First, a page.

command in this step twice to generate two different p12 files.
    If you want to use the same key for both the HTTPD service and the APIM service, run the
    command only once and define the same key file location for the
  5. The PKCS12 (p12) file(s) should be signed by CA authority key in production. To configure CA Services to use the new keys and certificates, perform the following steps:
    1. Edit the
      file that is located in the
      directory by adding the following configuration to the file:
      , and
      character cannot be used in any of the key passwords. If special characters are used in
      , the values should be in single quotes.
      PORTAL_HTTPD_SSL_KEY='/home/qa/dispatcher_new.p12' PORTAL_HTTPD_SSL_KEY_PASS='[email protected]#%^*()_-+=' PORTAL_TSSG_SSL_KEY='/home/qa/tssg_new.p12' PORTAL_TSSG_SSL_KEY_PASS='[email protected]#%^*()_-+='
    2. Save and exit the file.
    3. Run the
      file to update the containers in the background.
Getting a Signed SAN Certificate Installed
This section is only applicable to customers who are using multi-public facing host names for Portal - that is, Portal being accessible in the internal and external network that has two or multiple domains.
CA Portal currently does not support multi-tenancy. However, for exempted customers (who previously implemented solution or underwent a technical assessment by CA), a SAN Certificate can be used to address multiple host names for a signed certificate versus using a wildcard certificate.
If you already have a signed certificate, perform the following procedure:
  1. Prepare a CA signed SAN cert (for example,
    ) and key (
    ) in the
    /<portal installation dir>/certs/
  2. Run the
If you have a new Portal install or you have no certificate, perform the following procedure:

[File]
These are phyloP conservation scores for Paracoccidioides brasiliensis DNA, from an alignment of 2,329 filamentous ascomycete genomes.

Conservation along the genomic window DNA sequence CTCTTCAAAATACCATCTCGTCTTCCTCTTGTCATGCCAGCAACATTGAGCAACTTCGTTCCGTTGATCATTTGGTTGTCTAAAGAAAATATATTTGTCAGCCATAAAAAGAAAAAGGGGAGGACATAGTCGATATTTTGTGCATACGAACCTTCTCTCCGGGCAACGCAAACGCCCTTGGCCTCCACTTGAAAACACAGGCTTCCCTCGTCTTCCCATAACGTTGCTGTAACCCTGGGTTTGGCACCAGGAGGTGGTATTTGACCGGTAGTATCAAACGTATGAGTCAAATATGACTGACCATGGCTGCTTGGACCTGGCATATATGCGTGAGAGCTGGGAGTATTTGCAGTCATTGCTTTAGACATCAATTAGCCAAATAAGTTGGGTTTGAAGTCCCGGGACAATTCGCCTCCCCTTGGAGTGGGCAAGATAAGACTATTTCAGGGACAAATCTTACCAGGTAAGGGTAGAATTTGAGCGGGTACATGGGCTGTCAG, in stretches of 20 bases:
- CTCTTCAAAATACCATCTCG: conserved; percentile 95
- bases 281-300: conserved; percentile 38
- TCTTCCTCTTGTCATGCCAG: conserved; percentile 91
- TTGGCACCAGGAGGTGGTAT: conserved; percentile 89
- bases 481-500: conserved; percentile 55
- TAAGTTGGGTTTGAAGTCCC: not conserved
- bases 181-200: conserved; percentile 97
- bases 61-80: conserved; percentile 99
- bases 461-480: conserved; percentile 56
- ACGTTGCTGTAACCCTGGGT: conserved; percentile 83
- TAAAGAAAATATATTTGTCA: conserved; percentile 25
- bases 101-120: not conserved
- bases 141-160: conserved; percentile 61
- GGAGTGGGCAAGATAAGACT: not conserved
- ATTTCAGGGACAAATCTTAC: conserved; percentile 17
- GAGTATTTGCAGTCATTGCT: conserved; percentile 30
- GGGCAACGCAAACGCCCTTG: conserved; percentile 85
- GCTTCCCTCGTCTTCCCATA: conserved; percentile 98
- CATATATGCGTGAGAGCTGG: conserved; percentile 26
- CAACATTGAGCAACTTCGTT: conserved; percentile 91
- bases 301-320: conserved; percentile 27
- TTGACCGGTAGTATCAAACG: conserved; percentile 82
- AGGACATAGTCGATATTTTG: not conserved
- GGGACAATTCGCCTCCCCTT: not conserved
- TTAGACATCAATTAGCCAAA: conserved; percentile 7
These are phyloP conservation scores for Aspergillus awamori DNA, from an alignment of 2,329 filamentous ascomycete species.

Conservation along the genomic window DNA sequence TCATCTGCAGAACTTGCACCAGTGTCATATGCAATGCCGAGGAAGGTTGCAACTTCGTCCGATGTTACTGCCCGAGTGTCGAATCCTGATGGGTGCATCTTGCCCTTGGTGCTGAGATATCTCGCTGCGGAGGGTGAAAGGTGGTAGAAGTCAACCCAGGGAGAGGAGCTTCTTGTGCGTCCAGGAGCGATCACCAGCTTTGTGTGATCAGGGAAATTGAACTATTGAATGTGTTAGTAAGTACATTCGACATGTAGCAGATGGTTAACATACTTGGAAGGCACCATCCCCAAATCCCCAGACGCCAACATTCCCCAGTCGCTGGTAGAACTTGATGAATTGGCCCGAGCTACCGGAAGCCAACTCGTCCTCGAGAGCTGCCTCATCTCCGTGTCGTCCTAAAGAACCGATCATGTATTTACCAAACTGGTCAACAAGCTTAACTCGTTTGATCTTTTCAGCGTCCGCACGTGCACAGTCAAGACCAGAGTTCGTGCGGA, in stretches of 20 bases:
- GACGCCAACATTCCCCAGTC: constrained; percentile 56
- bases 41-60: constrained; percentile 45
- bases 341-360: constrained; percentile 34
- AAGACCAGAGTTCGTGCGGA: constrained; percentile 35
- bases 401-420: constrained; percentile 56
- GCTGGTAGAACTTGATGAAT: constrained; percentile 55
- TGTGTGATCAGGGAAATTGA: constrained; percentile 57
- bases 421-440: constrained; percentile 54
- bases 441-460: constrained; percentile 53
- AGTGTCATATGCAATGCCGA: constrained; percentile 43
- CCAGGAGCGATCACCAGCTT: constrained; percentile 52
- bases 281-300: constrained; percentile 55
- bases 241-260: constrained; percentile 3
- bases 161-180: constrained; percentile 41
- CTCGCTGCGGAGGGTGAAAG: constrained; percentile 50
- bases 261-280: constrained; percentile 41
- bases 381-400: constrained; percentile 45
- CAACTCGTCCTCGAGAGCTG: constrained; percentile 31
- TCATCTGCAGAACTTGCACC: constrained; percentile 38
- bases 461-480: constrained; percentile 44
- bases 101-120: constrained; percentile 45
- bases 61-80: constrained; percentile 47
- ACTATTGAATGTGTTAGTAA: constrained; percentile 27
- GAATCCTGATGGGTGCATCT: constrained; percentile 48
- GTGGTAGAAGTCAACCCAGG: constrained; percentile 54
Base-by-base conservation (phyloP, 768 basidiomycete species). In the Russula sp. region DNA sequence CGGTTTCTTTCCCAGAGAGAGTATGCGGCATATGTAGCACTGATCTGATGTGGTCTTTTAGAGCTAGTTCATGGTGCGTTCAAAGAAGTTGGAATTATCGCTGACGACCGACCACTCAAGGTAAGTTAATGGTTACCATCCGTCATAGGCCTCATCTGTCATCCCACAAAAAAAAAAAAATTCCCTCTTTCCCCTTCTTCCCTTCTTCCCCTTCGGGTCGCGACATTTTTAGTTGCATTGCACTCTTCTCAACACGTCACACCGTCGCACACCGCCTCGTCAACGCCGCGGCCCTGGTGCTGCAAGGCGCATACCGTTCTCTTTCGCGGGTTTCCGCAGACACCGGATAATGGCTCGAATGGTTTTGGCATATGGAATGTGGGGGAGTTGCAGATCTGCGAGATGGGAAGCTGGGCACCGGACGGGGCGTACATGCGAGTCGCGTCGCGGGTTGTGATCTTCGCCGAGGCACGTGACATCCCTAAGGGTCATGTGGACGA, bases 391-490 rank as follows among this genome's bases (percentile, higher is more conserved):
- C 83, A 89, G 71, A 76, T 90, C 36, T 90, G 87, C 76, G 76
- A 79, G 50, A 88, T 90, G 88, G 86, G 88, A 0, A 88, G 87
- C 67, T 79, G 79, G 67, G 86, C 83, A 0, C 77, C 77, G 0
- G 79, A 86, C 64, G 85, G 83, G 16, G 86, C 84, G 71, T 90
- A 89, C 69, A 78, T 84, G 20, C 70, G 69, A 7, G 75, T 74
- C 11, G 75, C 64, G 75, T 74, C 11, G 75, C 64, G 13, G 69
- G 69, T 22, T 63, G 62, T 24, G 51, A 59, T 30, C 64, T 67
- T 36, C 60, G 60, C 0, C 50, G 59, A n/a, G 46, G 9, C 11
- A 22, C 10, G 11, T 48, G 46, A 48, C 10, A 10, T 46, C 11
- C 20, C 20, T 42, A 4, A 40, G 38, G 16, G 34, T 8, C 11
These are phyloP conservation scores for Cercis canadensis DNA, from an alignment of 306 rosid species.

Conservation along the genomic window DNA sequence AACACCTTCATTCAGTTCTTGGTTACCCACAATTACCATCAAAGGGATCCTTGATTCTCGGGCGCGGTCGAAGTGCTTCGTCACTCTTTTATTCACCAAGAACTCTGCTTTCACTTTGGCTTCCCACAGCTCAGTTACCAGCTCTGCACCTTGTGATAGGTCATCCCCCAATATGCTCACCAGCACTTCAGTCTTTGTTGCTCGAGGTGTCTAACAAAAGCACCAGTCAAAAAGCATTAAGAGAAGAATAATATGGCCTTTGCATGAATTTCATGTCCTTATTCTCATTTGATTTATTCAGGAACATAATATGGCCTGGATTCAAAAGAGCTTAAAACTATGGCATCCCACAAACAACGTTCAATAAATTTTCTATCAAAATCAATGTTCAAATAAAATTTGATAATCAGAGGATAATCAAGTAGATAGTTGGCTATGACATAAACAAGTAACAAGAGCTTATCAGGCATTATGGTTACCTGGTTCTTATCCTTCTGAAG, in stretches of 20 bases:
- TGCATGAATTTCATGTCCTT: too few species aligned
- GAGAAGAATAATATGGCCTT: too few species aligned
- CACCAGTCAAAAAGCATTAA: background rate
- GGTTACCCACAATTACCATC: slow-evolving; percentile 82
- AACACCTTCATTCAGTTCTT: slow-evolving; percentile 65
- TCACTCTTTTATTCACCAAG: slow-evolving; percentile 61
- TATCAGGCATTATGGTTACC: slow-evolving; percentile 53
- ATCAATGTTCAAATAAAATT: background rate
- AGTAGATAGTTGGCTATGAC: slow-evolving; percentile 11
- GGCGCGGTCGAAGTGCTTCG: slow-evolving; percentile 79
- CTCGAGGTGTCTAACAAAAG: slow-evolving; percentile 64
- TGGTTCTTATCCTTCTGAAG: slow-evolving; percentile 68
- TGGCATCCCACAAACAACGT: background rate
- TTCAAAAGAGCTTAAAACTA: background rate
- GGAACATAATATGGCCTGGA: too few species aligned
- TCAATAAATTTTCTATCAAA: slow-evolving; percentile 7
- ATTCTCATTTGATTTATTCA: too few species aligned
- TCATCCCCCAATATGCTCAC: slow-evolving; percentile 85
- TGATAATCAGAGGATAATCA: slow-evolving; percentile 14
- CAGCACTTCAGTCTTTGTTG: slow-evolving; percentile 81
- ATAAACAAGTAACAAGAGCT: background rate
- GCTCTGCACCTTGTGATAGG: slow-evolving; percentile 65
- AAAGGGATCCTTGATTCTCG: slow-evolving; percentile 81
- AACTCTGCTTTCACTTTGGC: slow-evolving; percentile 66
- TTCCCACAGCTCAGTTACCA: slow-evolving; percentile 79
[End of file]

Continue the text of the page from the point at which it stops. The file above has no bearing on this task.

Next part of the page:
1. Since
    doesn't support SAN, follow these steps to temporarily modify
    to provide an additional
    subject Alt Name
    to include in this cert:
    1. Run the
    2. Modify
      function generate_ssl_cert
      to add
      (for example,
      ) Certificates Configuration.png
  2. Generate a CSR by going through
  3. Take the CSR to get a certificate signed by a CA.
  4. Replace the self-signed certificate (.crt) found in
    /<portal installation dir>/certs/
    with the signed certificate.
  5. Run
  6. Remember to roll back the temporary change made on
Verifying the Install of a Self-Signed SAN Certificate
  1. On the browser, select
    Not secure
    in the address bar. The following is an example in Chrome:
    Certificates Configuration 2.png
  2. Expand the certificate, and look for the Subject Alternative Name, as shown in the below example:
    Certificates Configuration 4.png
Other Trust Relationships for Portal Certificates
A few services are exposed on the PSSG and Ingress service endpoints that are publicly accessible but have self-signed certificates. These services are not meant to be accessible through a web browser. The services are protected through 2-way SSL (mutual authentication) and have an explicit trust between the caller and the service. The trust is established during provisioning. Although these services are discoverable, users cannot access them because these services do not have the proper certificate to access the endpoints.
PSSG and Ingress services are accessible on the following endpoints which are not accessible for API Portal:
PSSG service:
  • sso.<domain>
  • sync.<domain>
  • enroll.<domain>
Ingress service:
  • analytics.<domain>
  • broker.<domain>